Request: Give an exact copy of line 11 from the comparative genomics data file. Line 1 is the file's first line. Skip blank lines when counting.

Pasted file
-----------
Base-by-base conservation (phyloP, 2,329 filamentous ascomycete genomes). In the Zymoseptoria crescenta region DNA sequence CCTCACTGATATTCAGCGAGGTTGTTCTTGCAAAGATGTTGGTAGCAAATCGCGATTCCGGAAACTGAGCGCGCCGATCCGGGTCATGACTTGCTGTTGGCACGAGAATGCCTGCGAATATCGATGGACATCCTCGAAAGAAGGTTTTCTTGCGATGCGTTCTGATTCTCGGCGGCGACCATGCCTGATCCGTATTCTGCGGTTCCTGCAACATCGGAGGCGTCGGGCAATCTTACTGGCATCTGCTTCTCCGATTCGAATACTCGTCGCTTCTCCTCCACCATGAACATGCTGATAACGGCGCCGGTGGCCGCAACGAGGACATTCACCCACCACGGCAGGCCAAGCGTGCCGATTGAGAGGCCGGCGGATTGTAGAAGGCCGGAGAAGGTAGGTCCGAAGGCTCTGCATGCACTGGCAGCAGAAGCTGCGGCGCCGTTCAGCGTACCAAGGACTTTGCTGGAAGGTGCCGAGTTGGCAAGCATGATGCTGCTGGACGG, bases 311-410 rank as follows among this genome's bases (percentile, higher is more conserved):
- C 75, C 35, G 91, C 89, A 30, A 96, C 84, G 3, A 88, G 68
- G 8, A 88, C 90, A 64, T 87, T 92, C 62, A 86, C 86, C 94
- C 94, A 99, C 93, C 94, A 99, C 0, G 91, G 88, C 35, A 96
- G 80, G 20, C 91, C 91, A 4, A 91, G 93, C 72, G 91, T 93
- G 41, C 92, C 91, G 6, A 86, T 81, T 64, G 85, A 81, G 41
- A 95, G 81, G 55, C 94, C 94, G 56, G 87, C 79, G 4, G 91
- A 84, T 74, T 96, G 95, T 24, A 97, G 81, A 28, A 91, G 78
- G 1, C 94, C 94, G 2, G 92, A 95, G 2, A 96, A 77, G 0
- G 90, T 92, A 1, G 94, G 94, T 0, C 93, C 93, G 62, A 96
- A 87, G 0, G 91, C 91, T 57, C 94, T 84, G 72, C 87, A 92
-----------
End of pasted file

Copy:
- A 87, G 0, G 91, C 91, T 57, C 94, T 84, G 72, C 87, A 92